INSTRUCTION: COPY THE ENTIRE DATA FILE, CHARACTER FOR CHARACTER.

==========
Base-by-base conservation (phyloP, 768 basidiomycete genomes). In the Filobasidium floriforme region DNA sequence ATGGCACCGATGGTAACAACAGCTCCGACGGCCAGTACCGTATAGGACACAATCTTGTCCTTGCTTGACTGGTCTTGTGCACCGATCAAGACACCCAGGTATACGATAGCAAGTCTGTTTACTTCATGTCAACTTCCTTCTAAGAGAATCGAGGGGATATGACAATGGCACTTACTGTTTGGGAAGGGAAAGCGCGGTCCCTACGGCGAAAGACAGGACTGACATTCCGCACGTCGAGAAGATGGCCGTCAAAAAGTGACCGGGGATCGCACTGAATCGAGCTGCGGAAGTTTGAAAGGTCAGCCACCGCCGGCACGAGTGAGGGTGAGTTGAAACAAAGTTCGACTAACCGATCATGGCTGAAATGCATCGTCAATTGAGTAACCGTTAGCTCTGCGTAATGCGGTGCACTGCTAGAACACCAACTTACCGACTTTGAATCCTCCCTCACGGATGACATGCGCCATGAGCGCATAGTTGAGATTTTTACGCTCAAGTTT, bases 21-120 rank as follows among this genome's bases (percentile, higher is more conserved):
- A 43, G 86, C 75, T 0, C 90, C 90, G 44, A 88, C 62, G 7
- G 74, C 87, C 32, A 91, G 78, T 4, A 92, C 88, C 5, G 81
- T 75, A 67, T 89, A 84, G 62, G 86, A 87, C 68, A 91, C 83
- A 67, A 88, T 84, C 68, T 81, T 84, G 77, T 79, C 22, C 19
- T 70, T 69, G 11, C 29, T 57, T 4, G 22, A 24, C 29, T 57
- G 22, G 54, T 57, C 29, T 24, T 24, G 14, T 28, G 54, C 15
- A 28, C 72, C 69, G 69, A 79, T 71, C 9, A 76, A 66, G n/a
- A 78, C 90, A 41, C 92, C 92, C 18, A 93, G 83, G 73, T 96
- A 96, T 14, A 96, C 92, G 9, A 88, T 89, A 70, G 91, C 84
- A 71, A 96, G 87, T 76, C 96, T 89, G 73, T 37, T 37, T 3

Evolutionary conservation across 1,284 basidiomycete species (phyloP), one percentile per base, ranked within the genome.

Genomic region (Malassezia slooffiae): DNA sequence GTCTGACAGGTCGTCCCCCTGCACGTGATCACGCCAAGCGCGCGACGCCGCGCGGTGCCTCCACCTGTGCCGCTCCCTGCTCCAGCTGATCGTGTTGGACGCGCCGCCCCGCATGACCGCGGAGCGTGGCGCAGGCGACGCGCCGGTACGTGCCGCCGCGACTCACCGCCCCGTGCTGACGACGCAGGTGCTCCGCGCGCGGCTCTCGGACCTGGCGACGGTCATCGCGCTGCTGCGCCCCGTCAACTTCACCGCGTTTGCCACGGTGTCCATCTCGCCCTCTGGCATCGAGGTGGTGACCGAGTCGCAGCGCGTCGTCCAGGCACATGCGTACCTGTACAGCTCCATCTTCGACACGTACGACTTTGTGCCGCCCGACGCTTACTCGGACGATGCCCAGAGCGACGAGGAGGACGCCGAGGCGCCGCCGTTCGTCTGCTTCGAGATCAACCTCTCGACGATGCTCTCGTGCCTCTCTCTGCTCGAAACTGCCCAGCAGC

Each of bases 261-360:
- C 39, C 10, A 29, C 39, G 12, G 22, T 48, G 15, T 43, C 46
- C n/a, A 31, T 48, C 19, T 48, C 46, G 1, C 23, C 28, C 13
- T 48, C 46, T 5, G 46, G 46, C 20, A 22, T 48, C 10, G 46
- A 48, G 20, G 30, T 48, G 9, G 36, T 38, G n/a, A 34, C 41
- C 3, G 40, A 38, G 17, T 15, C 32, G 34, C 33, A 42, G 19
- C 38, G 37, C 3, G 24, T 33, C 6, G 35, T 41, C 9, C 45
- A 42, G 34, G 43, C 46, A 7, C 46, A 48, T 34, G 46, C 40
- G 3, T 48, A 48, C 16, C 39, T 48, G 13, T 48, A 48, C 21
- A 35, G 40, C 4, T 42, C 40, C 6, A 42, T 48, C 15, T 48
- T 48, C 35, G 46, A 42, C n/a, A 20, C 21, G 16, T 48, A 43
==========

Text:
Base-by-base conservation (phyloP, 768 basidiomycete genomes). In the Filobasidium floriforme region DNA sequence ATGGCACCGATGGTAACAACAGCTCCGACGGCCAGTACCGTATAGGACACAATCTTGTCCTTGCTTGACTGGTCTTGTGCACCGATCAAGACACCCAGGTATACGATAGCAAGTCTGTTTACTTCATGTCAACTTCCTTCTAAGAGAATCGAGGGGATATGACAATGGCACTTACTGTTTGGGAAGGGAAAGCGCGGTCCCTACGGCGAAAGACAGGACTGACATTCCGCACGTCGAGAAGATGGCCGTCAAAAAGTGACCGGGGATCGCACTGAATCGAGCTGCGGAAGTTTGAAAGGTCAGCCACCGCCGGCACGAGTGAGGGTGAGTTGAAACAAAGTTCGACTAACCGATCATGGCTGAAATGCATCGTCAATTGAGTAACCGTTAGCTCTGCGTAATGCGGTGCACTGCTAGAACACCAACTTACCGACTTTGAATCCTCCCTCACGGATGACATGCGCCATGAGCGCATAGTTGAGATTTTTACGCTCAAGTTT, bases 21-120 rank as follows among this genome's bases (percentile, higher is more conserved):
- A 43, G 86, C 75, T 0, C 90, C 90, G 44, A 88, C 62, G 7
- G 74, C 87, C 32, A 91, G 78, T 4, A 92, C 88, C 5, G 81
- T 75, A 67, T 89, A 84, G 62, G 86, A 87, C 68, A 91, C 83
- A 67, A 88, T 84, C 68, T 81, T 84, G 77, T 79, C 22, C 19
- T 70, T 69, G 11, C 29, T 57, T 4, G 22, A 24, C 29, T 57
- G 22, G 54, T 57, C 29, T 24, T 24, G 14, T 28, G 54, C 15
- A 28, C 72, C 69, G 69, A 79, T 71, C 9, A 76, A 66, G n/a
- A 78, C 90, A 41, C 92, C 92, C 18, A 93, G 83, G 73, T 96
- A 96, T 14, A 96, C 92, G 9, A 88, T 89, A 70, G 91, C 84
- A 71, A 96, G 87, T 76, C 96, T 89, G 73, T 37, T 37, T 3

Evolutionary conservation across 1,284 basidiomycete species (phyloP), one percentile per base, ranked within the genome.

Genomic region (Malassezia slooffiae): DNA sequence GTCTGACAGGTCGTCCCCCTGCACGTGATCACGCCAAGCGCGCGACGCCGCGCGGTGCCTCCACCTGTGCCGCTCCCTGCTCCAGCTGATCGTGTTGGACGCGCCGCCCCGCATGACCGCGGAGCGTGGCGCAGGCGACGCGCCGGTACGTGCCGCCGCGACTCACCGCCCCGTGCTGACGACGCAGGTGCTCCGCGCGCGGCTCTCGGACCTGGCGACGGTCATCGCGCTGCTGCGCCCCGTCAACTTCACCGCGTTTGCCACGGTGTCCATCTCGCCCTCTGGCATCGAGGTGGTGACCGAGTCGCAGCGCGTCGTCCAGGCACATGCGTACCTGTACAGCTCCATCTTCGACACGTACGACTTTGTGCCGCCCGACGCTTACTCGGACGATGCCCAGAGCGACGAGGAGGACGCCGAGGCGCCGCCGTTCGTCTGCTTCGAGATCAACCTCTCGACGATGCTCTCGTGCCTCTCTCTGCTCGAAACTGCCCAGCAGC

Each of bases 261-360:
- C 39, C 10, A 29, C 39, G 12, G 22, T 48, G 15, T 43, C 46
- C n/a, A 31, T 48, C 19, T 48, C 46, G 1, C 23, C 28, C 13
- T 48, C 46, T 5, G 46, G 46, C 20, A 22, T 48, C 10, G 46
- A 48, G 20, G 30, T 48, G 9, G 36, T 38, G n/a, A 34, C 41
- C 3, G 40, A 38, G 17, T 15, C 32, G 34, C 33, A 42, G 19
- C 38, G 37, C 3, G 24, T 33, C 6, G 35, T 41, C 9, C 45
- A 42, G 34, G 43, C 46, A 7, C 46, A 48, T 34, G 46, C 40
- G 3, T 48, A 48, C 16, C 39, T 48, G 13, T 48, A 48, C 21
- A 35, G 40, C 4, T 42, C 40, C 6, A 42, T 48, C 15, T 48
- T 48, C 35, G 46, A 42, C n/a, A 20, C 21, G 16, T 48, A 43